One time, I had a fight with a beloved while we were eating ice cream. My ego has them tied together in a way that is obviously illogical. So, I notice that I can hate ice cream if I indulge the samsaric thought that I’ve been abused and neglected as a person. Ice cream is not hate-able. That’s just a story my mind makes up to protect me from getting hurt again. The actual cause of the hurt is deeper than the situation of ice cream. The cause is my human suffering, and the Buddhist teach that there’s really no getting out of that one!

I love to connect to communities, and to put what I hope is “right effort” towards creating them. And in each connection, there’s always that thread of suffering. Instead of noting that each of these people and groups has “given me” a tickle with a slap, I’d like a reframe. I believe in my heart that each and all of these are part of the same evolutionary pull to create community and move humanity forward to something holistic, integrated, ascendant. I feel drawn to them even more than to ice cream because I’m ready to live a life of connection rather than self-gratification.

Of course, me, humanity and each of us individual humans to which I want to connect are still riddled with ego, forgetting, misunderstanding, early learning and so on. So every single time we move to gather together, we bang our teeth on each other’s foreheads. It hurts, but the alternative (being a hermit or waiting to only connect with perfected beings) is the antithesis of what is called for in this life.

There is a world of abundance, people, opportunities standing just on the other side of this struggle waiting to flood in as soon as we are ready. Let’s be ready. I wonder what that involves?

I am riddled with ego, forgetting, misunderstanding, early learning and so on. As I acknowledge that and offer myself forgiveness, it makes being present to the beauty of this moment so much more real and possible.heart-love-romance-valentine


Right in the middle of the beginning

The change of the year has a weight for me because the new calendar year corresponds to my biological birth-date. I flip the calendar and add a year to my life-count in the same week. So this always get’s me reflecting and feeling a bit archaeological. Luckily, I write a lot, so I’ve left myself a pretty decent digital pile to sift through when I’m feeling this way. I’m sure this writing is a missive to my future self, and I look forward to being able to look back on this and see what turned out to be persistently true, and what turned out to be only true for this moment. It’s fairly complex and wandery, because, welcome to Rayellen. Thanks for following along.

What I’m noticing today is how words can have so many meanings. Sometimes, words become invocations or spells, sometimes intention and premonition, sometimes a plea or a prayer. The poet David Whyte encourages us to not name a new love too soon, because if it is a true love, it will change us in ways that create a whole new vocabulary. Naming from the starting point, he explains, will box this new love into the limited vocabulary of the current self. So I’m reflecting today on ways I’ve named things in the past, and what types of words those were.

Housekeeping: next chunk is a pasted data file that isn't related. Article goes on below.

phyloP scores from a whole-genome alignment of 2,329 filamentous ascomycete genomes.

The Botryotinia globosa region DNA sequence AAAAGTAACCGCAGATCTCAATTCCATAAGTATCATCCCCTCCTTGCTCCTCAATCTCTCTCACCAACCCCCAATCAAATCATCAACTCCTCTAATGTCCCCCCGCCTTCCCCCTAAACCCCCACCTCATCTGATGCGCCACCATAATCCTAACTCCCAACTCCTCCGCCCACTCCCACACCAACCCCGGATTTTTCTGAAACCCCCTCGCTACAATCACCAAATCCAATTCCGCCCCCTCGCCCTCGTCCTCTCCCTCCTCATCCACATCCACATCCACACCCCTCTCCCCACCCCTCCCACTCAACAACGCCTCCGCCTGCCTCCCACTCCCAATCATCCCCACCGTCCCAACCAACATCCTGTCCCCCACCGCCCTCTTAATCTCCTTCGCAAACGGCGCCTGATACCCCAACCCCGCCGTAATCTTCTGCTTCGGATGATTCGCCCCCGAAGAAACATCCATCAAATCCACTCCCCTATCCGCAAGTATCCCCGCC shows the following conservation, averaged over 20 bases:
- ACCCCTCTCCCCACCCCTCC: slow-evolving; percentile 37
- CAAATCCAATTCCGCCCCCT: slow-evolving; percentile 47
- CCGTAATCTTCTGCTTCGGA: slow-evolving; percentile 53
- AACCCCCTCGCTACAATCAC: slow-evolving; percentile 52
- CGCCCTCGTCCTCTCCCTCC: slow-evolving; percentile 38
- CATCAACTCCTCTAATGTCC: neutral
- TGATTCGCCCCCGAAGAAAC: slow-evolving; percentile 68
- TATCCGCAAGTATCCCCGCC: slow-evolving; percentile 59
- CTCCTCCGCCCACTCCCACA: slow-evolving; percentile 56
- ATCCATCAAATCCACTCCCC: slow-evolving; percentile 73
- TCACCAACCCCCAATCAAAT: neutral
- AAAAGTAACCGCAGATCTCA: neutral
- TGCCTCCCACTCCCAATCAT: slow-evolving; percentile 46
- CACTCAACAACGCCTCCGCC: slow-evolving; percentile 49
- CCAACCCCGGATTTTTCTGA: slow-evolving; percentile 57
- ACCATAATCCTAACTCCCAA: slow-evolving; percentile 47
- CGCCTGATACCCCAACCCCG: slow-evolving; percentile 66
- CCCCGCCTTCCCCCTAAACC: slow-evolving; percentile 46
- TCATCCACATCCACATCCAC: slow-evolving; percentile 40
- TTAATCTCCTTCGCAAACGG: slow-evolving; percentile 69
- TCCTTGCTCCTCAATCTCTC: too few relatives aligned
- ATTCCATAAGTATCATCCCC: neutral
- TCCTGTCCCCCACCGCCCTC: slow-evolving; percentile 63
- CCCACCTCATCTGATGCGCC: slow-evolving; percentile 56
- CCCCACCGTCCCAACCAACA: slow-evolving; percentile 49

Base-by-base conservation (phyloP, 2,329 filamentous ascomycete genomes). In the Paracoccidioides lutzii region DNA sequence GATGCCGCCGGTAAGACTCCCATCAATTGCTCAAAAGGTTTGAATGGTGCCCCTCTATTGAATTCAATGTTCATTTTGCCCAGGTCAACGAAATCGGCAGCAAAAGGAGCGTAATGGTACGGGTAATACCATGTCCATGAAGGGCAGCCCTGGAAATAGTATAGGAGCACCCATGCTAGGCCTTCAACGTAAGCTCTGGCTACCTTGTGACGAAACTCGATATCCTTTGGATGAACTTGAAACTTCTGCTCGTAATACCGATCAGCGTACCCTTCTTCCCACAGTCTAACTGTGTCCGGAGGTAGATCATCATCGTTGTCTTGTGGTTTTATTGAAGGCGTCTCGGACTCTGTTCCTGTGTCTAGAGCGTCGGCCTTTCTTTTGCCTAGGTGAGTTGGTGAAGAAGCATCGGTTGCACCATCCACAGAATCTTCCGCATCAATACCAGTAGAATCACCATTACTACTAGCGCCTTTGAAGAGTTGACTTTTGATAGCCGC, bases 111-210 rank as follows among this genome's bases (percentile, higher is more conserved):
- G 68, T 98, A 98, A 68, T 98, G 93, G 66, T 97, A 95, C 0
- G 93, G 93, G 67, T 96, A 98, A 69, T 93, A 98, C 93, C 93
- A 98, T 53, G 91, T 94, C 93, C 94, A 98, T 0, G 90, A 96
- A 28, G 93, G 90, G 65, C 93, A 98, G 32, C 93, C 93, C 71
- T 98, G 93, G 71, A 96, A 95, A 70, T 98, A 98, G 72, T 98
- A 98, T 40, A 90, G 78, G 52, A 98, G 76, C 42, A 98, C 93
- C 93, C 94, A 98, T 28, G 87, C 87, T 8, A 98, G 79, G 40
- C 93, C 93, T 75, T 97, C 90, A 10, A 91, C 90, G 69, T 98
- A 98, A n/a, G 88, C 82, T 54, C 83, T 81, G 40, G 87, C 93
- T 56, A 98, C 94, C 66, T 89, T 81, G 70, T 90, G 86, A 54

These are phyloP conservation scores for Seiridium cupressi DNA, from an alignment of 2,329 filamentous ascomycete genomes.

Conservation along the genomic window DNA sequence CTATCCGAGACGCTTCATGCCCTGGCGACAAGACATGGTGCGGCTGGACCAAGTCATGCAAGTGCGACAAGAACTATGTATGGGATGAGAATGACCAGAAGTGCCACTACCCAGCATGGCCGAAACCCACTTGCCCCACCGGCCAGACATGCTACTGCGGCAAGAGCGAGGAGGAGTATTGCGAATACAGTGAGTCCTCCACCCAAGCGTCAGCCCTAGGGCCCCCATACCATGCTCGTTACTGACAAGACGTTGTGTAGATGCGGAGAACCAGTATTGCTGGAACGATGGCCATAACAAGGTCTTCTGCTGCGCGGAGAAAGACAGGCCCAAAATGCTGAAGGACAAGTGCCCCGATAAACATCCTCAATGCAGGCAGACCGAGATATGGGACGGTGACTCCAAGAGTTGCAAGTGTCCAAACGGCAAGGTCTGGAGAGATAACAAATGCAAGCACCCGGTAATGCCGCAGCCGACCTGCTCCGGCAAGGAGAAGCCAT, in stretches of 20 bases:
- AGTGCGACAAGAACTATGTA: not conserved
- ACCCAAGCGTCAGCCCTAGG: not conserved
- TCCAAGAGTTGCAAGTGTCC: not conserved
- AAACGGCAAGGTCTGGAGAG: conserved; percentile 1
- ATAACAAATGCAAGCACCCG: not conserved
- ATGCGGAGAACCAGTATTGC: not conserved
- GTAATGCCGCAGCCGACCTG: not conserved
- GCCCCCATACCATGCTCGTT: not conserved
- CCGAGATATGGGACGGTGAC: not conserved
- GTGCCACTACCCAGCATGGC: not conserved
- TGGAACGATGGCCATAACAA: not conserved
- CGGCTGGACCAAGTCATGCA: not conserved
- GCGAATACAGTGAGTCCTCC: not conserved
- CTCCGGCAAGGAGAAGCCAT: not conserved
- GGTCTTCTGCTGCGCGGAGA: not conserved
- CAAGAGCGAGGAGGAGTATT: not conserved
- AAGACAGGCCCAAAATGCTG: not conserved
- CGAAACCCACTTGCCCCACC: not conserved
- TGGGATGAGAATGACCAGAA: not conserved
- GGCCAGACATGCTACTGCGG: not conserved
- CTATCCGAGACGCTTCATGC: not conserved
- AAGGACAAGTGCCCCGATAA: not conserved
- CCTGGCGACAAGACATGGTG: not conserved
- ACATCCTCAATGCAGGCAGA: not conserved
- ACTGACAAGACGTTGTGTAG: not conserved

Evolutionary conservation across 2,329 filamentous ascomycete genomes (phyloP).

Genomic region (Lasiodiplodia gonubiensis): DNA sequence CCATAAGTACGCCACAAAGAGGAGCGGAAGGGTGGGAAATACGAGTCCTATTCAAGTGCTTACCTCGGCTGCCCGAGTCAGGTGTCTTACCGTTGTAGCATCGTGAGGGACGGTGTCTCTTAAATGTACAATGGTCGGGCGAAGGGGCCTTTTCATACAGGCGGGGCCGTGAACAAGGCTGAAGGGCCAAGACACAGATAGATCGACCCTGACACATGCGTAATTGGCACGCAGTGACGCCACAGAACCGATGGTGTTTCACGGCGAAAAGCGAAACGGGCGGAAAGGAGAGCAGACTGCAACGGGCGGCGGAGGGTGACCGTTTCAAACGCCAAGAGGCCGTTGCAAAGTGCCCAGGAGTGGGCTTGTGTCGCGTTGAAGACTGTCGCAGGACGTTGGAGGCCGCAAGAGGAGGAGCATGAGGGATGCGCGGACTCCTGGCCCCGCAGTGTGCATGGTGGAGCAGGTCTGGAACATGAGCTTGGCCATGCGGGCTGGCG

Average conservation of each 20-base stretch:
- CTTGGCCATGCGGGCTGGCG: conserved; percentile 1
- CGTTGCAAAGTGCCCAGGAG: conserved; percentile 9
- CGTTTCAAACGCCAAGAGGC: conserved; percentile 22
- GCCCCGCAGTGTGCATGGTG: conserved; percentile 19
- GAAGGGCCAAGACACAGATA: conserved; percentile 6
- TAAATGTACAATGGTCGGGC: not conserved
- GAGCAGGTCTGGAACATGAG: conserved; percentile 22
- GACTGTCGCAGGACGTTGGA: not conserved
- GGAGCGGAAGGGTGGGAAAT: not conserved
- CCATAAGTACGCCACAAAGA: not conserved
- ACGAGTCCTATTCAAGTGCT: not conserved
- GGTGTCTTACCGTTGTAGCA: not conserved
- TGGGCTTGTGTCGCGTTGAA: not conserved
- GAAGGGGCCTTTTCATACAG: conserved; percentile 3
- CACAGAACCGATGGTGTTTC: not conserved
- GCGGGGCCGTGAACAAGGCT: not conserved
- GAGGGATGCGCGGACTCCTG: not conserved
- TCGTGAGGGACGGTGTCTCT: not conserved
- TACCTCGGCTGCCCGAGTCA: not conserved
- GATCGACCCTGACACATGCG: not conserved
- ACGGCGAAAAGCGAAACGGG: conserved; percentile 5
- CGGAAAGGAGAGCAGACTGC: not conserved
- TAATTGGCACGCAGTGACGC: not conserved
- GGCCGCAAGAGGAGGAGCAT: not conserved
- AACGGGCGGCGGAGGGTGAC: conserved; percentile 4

In 2010 (at the start of my 40s), I began a private journal and I named it “Myddle”*. At that time, I thought I was in the middle – middle aged, middle income, middle on the spectrum from failure to success, mid-way through raising kids from 0 to 20ish. There was something about being in the middle that felt comforting – it’s a safe place to hide out, the middle is. Everyone thinks you are at least a little bit like them when you are in the middle.

Here was my first entry in Myddle, 2010:

How do you know when you are half way there?  It seems the first half of the thing is all anticipation and discovery – laying down immutable decisions before you have any clue what walls they will erect for yourself.  So, then what is the second half?  Regret? Reminiscence?  That’s not the goal.   Maybe it should be refinement.  I’d expect the optimistic risk taker I was in the beginning would expect my forty something self to still be charging forward, creating, emerging until its over.

So here I am in the middle.  Like Vonnegut’s Breakfast of Champions, I feel like I need to contemplate and shed to lighten the load for the next steps in the journey.

As I reflect on these words, I recognize that the middle is also a dangerous place, where one can get lost or be unseen. What I knew at 39 was that I didn’t want to keep having the same years I’d been having over and over again, and I had no idea what would come next. So I knew it was time to shed, but I desperately didn’t want to lose the things that had meaning to me. It was like Anais Nin said:

“And the day came when the risk to remain tight in a bud was more painful than the risk it took to blossom.” – Anais Nin

And the middle can also be a place for connection and perspective. His Holiness, the Dalai Lama has a meditation he suggests where you picture yourself sitting in the middle — of an infinite line of people, with everyone to one side more fortunate and everyone to the other, less fortunate, than you. I wonder now whether I learned that idea before or after I named my journal “Myddle?”

At any rate, what I was in the middle of then, on reflection 8 years later, was dismantling my life and “starting over.” What I know about transformation is that it includes break down, chaos, and then growth, fruition, and harvesting the “rewards.” I also know now that I can stall and get stuck in any of those stages, but I can’t really speed them up or avoid them. So in 2010, I welcomed the shedding part, and apparently the mystery.